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Just came in from outside and found out that I had an entire hive blow off it's stand (we had really strong wind gusts the past two days) not sure when it blew off couldn't have been longer than 2 days. I was going to strap them down with rachet straps... serves me right... I feel bad for the poor bees.

Anyway they were clustered in a couple of scattered frames. Still buzzed and moved a little when I tried to put the hive back together. Couldn't fit everything together tightly because of all the snow, ice, and lack of tools and light. (It was close to 11:30pm, wind howling,etc..) Was able to get it back on its stand boxes semi close and all frames back in with inner cover and outer cover back on. I wrapped an old uhaul blanket around it loosely to add for some protection from the wind and secured it with tie straps. I was concerned because its supposed to be around 0 degrees tommorrow with the wind chill.

I can't really say how many bees died or what shape the frames were in. There seemed to be a decent cluster of them on both sides of two to three medium supers.

How would you go about saving this hive? Snow and Ice got inside the boxes and on the frames. Should I cut my loses give up hope and feed frames of honey I can salvage to my other hives or reduce boxes and begin to supplementally feed this hive.
 

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About two weeks ago, the cows got out of a neighbors pasture and wandered over to my beehives. Apparently to a cow, a beehive makes a wonderful thing to scratch on. The end result, covers knocked off and two hives completely knocked over including my best hive.

I put on my beesuit and put the two hives back together. It had gotten down in the twenties the night before, but the bees were clustered in the scattered boxes/frames. I'm going to wait and see if they make it. I know it doesn't get near as cold down here as it does in your country. If your bees make it to spring it would be a hell of a hive to build from.
 

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I would definitely try to save the hive. There's not a lot of effort to giving them a chance. The hive should fit together tightly so check for gaps where the boxes aren't sitting square or where you have ice chunks in the way. Try to fix things when the sun is out and it's not too windy. I know you can't call the weather but pick the best time. Be quick and efficient and see what happens. Feed if you need to and if you can. If the colony still dies off, you can pull honey frames in the late winter / early spring for your other bees.

Give them a chance.
 

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Since all their boxes came apart from each other and the propolis seals were broken, there might well be some thin gaps between the hive boxes now that will let cold winds in near the cluster. You might want to staple a layer ot tarpaper all around the sides of the hive to cut that wind- would work better than a blanket.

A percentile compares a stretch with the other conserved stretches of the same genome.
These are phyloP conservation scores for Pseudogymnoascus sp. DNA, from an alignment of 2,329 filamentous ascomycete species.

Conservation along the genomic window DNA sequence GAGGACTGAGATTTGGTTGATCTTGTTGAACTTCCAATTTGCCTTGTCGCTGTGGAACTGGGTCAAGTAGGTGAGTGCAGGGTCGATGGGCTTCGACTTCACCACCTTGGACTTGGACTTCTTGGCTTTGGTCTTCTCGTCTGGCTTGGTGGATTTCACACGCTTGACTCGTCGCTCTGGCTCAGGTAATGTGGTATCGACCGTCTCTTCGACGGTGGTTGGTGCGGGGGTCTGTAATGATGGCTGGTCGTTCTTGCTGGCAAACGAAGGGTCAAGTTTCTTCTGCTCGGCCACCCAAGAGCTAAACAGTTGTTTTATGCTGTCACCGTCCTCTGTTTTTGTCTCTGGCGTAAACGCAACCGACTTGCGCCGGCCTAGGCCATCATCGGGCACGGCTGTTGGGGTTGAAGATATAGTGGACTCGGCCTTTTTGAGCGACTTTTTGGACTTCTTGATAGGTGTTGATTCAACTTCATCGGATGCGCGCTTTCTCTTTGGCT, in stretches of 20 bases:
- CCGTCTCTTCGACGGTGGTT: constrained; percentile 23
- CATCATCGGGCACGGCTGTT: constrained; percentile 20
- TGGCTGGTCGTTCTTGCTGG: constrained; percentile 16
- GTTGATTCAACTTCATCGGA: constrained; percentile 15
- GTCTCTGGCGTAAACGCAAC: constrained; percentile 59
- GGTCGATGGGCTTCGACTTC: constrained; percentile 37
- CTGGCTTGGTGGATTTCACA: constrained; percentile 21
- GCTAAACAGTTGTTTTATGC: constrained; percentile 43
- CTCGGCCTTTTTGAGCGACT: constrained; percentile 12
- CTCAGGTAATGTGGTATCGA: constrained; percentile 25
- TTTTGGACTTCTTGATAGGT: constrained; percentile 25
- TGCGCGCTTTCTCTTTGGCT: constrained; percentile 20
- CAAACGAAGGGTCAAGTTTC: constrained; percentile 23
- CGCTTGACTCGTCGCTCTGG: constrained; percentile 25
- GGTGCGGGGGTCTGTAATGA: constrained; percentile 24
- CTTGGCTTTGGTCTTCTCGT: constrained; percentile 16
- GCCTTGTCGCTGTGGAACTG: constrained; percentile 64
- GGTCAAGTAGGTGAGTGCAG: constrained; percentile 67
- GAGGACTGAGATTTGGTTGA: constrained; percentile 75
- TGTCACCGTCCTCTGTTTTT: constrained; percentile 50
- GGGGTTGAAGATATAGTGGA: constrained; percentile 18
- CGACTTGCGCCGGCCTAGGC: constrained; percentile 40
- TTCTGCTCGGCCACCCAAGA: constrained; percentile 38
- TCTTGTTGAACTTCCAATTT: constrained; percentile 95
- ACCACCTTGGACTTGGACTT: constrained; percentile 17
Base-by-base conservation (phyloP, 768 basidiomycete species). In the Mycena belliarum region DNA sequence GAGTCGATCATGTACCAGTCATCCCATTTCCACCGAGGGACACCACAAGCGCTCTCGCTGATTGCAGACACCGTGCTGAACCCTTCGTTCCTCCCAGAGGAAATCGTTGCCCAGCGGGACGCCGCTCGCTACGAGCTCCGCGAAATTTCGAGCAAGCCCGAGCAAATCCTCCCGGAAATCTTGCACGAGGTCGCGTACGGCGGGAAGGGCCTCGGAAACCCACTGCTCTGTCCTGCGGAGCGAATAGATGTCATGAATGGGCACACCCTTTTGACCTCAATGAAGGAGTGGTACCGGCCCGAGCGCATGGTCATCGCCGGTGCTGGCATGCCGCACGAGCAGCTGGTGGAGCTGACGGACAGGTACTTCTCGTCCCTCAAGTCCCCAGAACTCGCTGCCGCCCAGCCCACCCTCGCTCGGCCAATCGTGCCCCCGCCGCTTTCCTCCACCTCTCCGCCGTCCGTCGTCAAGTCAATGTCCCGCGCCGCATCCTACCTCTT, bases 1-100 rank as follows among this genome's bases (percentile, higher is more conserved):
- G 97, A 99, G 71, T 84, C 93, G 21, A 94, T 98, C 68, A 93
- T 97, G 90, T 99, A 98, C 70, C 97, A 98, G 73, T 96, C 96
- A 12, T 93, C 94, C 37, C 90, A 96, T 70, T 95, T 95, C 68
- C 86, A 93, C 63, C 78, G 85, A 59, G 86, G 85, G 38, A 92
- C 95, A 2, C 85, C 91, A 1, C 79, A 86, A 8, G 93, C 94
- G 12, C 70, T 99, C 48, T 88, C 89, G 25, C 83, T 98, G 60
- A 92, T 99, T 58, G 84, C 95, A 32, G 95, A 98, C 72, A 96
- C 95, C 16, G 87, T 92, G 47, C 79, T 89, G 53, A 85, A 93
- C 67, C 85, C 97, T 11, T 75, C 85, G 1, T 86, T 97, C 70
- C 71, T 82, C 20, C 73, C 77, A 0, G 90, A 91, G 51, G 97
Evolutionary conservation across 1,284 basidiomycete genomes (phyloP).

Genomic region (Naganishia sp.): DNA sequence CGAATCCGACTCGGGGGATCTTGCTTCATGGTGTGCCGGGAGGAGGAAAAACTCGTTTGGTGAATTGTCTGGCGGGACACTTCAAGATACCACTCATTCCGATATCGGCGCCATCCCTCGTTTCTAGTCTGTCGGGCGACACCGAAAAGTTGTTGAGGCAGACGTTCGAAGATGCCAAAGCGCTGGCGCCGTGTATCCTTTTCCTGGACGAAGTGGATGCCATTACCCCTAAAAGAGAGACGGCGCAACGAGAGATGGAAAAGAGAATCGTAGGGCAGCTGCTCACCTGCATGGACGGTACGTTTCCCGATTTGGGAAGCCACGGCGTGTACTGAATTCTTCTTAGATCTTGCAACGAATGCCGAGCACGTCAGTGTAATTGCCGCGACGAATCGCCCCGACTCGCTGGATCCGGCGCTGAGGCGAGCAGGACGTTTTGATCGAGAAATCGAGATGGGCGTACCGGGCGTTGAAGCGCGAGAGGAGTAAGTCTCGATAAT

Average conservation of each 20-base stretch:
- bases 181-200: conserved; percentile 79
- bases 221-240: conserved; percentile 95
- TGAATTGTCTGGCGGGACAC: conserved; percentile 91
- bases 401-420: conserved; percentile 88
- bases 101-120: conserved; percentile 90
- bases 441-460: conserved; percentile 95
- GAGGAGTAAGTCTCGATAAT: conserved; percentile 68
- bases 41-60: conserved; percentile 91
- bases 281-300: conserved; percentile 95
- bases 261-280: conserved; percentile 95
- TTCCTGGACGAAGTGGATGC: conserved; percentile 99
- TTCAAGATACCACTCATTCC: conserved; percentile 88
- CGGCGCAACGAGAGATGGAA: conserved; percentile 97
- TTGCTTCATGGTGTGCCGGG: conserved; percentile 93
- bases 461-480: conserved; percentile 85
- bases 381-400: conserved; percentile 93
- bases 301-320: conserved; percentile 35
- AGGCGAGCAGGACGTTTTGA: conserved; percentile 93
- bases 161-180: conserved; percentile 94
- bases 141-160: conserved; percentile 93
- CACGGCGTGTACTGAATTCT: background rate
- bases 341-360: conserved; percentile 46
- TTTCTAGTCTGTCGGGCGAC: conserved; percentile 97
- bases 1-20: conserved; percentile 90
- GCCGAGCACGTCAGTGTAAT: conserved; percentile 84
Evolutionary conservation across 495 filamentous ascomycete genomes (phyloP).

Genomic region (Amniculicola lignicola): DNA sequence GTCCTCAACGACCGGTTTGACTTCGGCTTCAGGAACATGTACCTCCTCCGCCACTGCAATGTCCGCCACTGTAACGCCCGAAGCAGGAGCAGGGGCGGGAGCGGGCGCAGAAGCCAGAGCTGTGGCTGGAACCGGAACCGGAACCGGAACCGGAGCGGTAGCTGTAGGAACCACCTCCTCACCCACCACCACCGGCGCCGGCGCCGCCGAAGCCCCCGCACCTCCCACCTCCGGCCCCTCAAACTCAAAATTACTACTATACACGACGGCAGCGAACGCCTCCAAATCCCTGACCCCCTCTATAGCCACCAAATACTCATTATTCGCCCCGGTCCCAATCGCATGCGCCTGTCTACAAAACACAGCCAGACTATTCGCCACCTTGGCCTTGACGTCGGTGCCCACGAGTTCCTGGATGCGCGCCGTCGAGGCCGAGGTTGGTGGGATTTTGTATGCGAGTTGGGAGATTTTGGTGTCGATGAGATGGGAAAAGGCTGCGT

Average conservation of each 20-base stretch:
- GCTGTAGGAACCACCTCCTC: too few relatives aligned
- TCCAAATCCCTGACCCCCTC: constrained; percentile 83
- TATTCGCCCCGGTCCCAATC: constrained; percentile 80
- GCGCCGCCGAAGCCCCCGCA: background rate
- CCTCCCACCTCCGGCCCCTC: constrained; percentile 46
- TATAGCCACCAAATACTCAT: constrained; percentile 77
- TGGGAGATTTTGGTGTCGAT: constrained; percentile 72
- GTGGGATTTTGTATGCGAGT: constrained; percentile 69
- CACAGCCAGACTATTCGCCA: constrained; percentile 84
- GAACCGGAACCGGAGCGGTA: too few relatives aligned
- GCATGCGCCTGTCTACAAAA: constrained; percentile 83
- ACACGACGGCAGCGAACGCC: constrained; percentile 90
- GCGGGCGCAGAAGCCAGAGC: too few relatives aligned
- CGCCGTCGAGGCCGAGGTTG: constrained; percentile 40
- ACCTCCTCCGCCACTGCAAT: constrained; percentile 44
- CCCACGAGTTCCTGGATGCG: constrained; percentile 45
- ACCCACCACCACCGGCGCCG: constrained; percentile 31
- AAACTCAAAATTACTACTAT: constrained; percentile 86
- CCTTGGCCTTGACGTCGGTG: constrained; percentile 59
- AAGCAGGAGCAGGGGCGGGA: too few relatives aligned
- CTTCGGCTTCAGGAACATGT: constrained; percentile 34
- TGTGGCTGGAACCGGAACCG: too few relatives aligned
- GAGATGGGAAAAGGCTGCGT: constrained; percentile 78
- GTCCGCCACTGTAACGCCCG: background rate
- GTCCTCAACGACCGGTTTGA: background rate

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The snow in the hive is going to be a problem. As they warm up it is going to melt and get things wet. Wet and cold make dead bees. But like others said...see how it does. Go back and check the hive in a few days on windless, sunny day. Go ahead do an inspection of the hive. Make sure it's together correctly, pop the lid and take a peak. They should be in a cluster. If so, replace the lid and let them bee. IF you don't see a cluster or a bunch of dead wet bees when then pull it apart and store for the winter.
 

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Just came in from outside and found out that I had an entire hive blow off it's stand (we had really strong wind gusts the past two days) ...

How would you go about saving this hive? ... and begin to supplementally feed this hive.
Denon, I too had a hive blow over this past week and put it back together in a different configuration. In my case it was a first year NUC which was centered in between many others just like it. It's amazing how the wind affects one hive and not the others near/around it...anyway, I used the dry sugar on newspaper in a four inch riser box on top of the reassembled 10" brood box. The newspaper and sugar both act as a desiccant to help with the moisture in the hive and provide feed if the bees need it. The second (medium) box that had toppled over was light on stores so I chose to remove it completely. Good luck and I hope your bees make it.
 

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ooo thats no goood. Yesterday I went into a yard of mine that i had not been into for a few weeks. The first pallet was partially knocked over. All three hives on the south side were dead. Chilled, robbed and gone :( . I don't know if it was the wind or people who did it but i was highly disappointed.. talk about a bad day.
 
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